Sugar intake must be limited. Natural sweetness from milk, fruits or honey is beneficial for your health. However, you should cut down on added or refined sugar, as well as artificial sweeteners in your diet.

What health issues are associated with consuming excess sugar

Excess sugar intake causes inflammation in the body. Inflammation is associated with everything from acne, wrinkles, arthritis, heart diseases to diabetes.

What is diabetes mellitus?

Diabetes mellitus, often simply referred to as diabetes—is a group of metabolic diseases in which a person has high blood sugar, either because the body does not produce enough insulin, or because cells do not respond to the insulin that is produced. This high blood sugar produces the classical symptoms of polyuria (frequent urination), polydipsia (increased thirst) and polyphagia (increased hunger).

It is a silent killer because its symptoms can often be too mild to be taken seriously.

Broadly speaking, there are three main types of diabetes:

Type 1 diabetes: (Also referred to as insulin-dependent diabetes mellitus or IDDM for short.)

In type 1 diabetes, the body does not produce insulin. No insulin is produced due to damaged pancreatic cells usually diagnosed in children or young adults, although it can occur at any age. Insulin is needed for treatment. About 5% of people with diabetes have this form of disease.

Type 2 diabetes: (Formerly referred to as non-insulin-dependent diabetes mellitus or NIDDM for short.)

Insulin produced is not enough or not effective resulting to insulin resistance. This form of disease occurs more frequently in people over 40 years old, particularly those who are overweight and physically inactive. Although, younger adults and children are already developing Type 2 Diabetes depending on the food they intake. It can be controlled with proper diet and exercise but most diabetics already need oral medication.

Gestational diabetes:

Occurs in about 2-5% of all pregnancies. Women who have not been diagnosed with diabetes previously show high blood glucose levels during pregnancy. Gestational diabetes usually resolves after delivery.

What Is Insulin and What Does It Do?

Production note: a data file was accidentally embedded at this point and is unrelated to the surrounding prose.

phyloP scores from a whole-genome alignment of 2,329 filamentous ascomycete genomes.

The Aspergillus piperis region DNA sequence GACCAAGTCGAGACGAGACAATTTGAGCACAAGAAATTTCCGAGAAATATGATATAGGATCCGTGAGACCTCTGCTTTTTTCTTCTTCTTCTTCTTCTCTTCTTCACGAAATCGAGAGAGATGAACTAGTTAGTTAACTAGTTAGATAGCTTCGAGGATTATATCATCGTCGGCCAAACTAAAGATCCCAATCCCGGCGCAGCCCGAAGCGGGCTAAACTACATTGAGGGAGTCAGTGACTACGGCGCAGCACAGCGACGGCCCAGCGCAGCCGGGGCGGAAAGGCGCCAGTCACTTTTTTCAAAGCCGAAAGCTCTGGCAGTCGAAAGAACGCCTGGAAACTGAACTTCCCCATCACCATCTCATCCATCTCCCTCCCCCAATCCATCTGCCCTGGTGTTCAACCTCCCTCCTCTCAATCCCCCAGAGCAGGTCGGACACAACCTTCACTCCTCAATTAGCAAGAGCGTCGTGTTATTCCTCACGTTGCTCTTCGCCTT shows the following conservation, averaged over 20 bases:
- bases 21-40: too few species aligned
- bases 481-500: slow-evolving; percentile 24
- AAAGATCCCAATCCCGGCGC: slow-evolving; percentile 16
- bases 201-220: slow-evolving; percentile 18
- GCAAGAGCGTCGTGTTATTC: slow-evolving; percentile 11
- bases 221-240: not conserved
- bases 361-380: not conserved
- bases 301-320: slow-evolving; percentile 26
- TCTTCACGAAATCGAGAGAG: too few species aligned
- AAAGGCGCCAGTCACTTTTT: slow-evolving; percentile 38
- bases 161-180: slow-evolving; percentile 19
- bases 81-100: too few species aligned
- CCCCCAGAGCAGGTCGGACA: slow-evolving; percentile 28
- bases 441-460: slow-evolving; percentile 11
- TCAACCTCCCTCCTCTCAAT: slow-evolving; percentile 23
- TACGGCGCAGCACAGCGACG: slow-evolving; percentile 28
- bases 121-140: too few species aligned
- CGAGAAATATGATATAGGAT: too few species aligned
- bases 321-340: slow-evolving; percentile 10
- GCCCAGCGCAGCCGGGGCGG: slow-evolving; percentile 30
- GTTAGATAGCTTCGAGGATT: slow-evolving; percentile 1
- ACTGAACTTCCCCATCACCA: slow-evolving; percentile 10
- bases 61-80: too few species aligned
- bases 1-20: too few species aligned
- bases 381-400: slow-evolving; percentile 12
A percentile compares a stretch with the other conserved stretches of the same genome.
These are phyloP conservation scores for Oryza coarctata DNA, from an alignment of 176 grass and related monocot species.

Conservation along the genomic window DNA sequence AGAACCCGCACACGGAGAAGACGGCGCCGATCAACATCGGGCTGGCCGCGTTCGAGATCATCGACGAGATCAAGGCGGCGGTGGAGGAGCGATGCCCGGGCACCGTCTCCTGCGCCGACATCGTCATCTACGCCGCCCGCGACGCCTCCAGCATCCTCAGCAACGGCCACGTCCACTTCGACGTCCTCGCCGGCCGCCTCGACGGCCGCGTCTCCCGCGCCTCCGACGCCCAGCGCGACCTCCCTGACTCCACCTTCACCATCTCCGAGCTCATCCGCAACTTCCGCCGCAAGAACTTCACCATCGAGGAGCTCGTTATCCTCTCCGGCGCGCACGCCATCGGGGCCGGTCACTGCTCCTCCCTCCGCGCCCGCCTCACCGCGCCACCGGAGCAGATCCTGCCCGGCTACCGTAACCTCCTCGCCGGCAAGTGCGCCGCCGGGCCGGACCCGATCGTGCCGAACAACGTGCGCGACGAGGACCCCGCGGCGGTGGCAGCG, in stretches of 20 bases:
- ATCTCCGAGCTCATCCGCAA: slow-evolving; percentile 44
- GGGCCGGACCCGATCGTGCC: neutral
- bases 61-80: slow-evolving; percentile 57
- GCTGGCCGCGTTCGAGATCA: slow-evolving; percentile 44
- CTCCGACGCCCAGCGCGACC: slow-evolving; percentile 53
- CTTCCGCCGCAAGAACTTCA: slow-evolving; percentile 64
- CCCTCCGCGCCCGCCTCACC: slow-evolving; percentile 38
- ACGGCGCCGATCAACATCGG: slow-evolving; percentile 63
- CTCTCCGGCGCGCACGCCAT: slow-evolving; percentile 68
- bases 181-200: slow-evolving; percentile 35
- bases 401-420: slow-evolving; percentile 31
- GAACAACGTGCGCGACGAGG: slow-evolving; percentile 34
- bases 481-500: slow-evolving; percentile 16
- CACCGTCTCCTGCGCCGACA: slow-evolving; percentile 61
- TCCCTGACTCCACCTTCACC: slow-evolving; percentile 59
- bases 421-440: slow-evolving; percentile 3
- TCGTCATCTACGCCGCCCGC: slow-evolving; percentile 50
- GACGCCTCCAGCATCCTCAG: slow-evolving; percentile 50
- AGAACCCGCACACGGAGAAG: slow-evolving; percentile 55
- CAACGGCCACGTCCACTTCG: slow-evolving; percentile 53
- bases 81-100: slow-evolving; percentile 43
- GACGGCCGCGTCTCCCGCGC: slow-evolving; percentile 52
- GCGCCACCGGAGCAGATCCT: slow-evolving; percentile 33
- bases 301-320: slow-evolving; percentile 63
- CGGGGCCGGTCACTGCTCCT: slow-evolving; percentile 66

Insulin is a hormone that is produced by the beta cells, which are cells that are scattered throughout the pancreas. The insulin produced is released into the blood stream and travels throughout the body. Insulin is an important hormone that performs many actions within the body. Most of the actions of insulin are directed at metabolism (control) of carbohydrates (sugars and starches), lipids (fats), and proteins. Insulin is also important in regulating the cells of the body, including their growth.

Insulin resistance (IR) is a condition in which the cells of the body become resistant to the effects of insulin, that is, the normal response to a given amount of insulin is reduced. As a result, higher levels of insulin are needed in order for insulin to have its effects. When control of insulin levels fail, it will result in diabetes mellitus.

Type 1 diabetes: produces no insulin. Therefore depend on external insulin (daily injections of insulin). Type 2 diabetes: the pancreas does not always produce enough insulin or is insulin-resistant. Who are at risk? If you have some or all of the following, you should consult your doctor for advice:
  • A family member with Type 2 diabetes
  • Obesity
  • BMI*> 25
  • WHR**>0.80 for women and >0.95 for men
  • Physical inactivity
  • Over 40 years of age
  • A previous pregnancy with diabetes or large babies
  • *BMI (Body Mass Index)= weight (kg): Height² (m²)
  • ** WHR (waist Hip Radio)= Waist circumference (cm): Hip circumference (cm)
The common symptoms of diabetes are:

Frequent thirst despite drinking lots of water, constant hunger, constant tiredness, itchy skin especially around the genital area, passing excessive urine during day and night, weight loss despite good appetite, poor healing of cuts and wounds.

Long-term complications of diabetes include:

Coronary heart disease such as angina, heart attacks, stroke eye disease, kidney failure, foot diseases such as numbness, ulcers, gangrene, nerve disease which can lead to problems such as impotence and diarrhea.

You should see a doctor immediately and have a simple blood sugar test to confirm if you have Type 2 diabetes. Your doctor would then be able to provide you with the care and advice you need. Prevention

Up until now there is no cure for diabetes Type 2. However, there have been great advances made in understanding diabetes andits possible cure and treatment. The best way is having an awareness of the diseases, with monitoring food intake, proper exercise, and living a healthy lifestyle.

  Have a proper diet

Besides insulin and medicines, eating a healthy diet helps you keep your blood glucose under control. It also helps to maintain your weight at a healthy level.

Engage in regular physical activity

It helps to prevent the onset of complications. Exercise also helps to control your weight and keep your heart healthy. Consult your family doctor before starting on any exercise program.

Do not smoke

Smoking worsens the narrowing of blood vessels already caused by diabetes. It reduces blood flow to many organs and leads to many serious complications.

Limit your alcohol intake

Alcohol interferes with your meal plan and blood glucose control, especially if you are taking insulin or medicines for your diabetes.